Feeling stressed, overwhelmed and emotionally exhausted are some of the common reactions caused by emails. Here are 5 email facts that indicate emails are having major impact on your stress-level:
1. Many unread emails:
Approximately 92% of employees show elevated blood pressure and heart rate when handling emails at work. Especially many unread emails serve as a stress factor for workers.
Studies show that employees get a burst of anxiety when waking up and seeing hundreds of unread emails in their inbox. The reason employees feel anxious and overwhelmed is that each message represents another demand of their time and decision. Even if they are ignoring emails, it often bothers their consciousness, and both sorts cause immediate stress and draws attention away from actual work.
2. Too much time spend on email:
The more email there is to handle, the more employees experience stress. Since a lot of emails take up a lot of time, it often results in less work getting done. Employees might feel they have had a long day answering emails, but at the end of the day realizing that they have not accomplished anything of significance. This causes the feeling of not having a fulfilling work day with less productivity and checking email thus serves as a distraction from other work tasks and causes stress because it takes up too much of the employees’ time at work.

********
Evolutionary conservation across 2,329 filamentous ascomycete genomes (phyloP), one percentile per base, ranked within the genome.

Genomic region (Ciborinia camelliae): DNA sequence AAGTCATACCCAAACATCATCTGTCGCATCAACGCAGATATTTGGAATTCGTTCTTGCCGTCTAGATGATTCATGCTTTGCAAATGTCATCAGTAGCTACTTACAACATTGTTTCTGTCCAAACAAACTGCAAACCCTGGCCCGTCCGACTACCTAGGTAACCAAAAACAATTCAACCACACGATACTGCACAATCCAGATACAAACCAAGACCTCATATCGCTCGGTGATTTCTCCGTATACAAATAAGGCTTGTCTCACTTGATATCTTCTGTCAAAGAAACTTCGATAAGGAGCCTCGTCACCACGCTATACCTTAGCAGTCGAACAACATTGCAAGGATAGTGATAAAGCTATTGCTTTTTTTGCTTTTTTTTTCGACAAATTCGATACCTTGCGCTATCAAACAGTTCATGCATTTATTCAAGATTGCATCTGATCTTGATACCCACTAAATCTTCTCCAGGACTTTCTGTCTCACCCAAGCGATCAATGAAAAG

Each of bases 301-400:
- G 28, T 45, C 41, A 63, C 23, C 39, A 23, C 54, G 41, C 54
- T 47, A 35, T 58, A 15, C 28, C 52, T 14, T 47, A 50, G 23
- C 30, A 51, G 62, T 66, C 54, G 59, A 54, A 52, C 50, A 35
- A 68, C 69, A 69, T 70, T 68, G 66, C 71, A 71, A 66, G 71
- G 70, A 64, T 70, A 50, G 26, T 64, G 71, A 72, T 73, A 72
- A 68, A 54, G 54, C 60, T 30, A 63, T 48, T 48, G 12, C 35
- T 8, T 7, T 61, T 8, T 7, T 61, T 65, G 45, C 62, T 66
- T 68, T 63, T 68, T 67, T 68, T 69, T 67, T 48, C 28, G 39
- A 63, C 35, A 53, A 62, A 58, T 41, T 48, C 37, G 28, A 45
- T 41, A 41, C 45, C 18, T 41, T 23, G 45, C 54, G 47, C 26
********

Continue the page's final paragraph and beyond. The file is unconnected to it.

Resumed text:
3. Workers handle email off duty:
Studies show that checking emails early in the morning and late at night is one of the most stressful habits for employees. When employees feel, they should check and respond to emails in their spare time, they become emotionally exhausted, partially because they cannot detach from work. This is found to have a negative impact on employees’ emotional states. It also leads to burnout and diminished work-family balance, which is important for individual’s health and well-being.
Related: Email stress – who to blame?
4. Email communication is complex:
Complex and emotionally-driven emails complicate the message and causes misinterpretation of the message. They can also contribute to work-related stress, such as feeling overloaded, which impacts job satisfaction and working relationship. Badly written emails are found to be the source of some staff frictions, including disagreements over work-related responsibilities and activities.
5. Many workers check email often:
Apparently, employees have a bad habit of using the “push” feature on mobile devices that automatically updates emails as soon as they arrive. This creates a short response time but at the same time causing immediate email stress, because you check your email many times a day. 70% of work-related emails are handled within six seconds, which indicates that employees check email constantly. Actually, studies show that the average worker checks email 74 times a day. This, combined with the fact that studies also state that one of the most stressful habits for workers is leaving their email on all day, indicates that checking email to often can be extremely stressful for workers.
Related: Five tips to reduce email stress
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